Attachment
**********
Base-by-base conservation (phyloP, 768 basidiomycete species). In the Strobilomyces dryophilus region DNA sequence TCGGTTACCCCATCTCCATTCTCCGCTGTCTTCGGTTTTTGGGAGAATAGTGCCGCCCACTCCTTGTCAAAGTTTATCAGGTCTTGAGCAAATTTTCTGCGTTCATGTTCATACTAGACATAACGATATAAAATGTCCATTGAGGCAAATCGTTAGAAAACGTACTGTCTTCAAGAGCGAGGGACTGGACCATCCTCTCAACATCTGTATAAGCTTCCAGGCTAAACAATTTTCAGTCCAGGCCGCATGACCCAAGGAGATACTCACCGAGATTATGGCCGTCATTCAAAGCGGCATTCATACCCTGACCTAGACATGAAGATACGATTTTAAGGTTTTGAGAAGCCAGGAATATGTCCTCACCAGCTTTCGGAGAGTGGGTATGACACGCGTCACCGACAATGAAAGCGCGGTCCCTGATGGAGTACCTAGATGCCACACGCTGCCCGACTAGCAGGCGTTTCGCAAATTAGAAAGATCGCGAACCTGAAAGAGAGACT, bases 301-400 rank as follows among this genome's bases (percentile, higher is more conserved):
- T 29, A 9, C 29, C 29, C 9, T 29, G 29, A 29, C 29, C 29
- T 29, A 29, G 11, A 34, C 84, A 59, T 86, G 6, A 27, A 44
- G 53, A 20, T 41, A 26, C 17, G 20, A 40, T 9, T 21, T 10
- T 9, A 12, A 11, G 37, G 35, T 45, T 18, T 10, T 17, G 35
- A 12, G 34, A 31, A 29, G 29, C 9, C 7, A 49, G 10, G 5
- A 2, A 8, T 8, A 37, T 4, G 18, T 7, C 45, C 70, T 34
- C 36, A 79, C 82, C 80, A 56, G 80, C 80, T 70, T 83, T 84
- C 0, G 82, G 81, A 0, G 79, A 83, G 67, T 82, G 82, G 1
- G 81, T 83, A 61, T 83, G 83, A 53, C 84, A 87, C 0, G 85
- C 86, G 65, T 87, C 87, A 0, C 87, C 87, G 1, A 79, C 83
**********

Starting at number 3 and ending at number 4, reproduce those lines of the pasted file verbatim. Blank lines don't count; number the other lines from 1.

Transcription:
- T 29, A 29, G 11, A 34, C 84, A 59, T 86, G 6, A 27, A 44
- G 53, A 20, T 41, A 26, C 17, G 20, A 40, T 9, T 21, T 10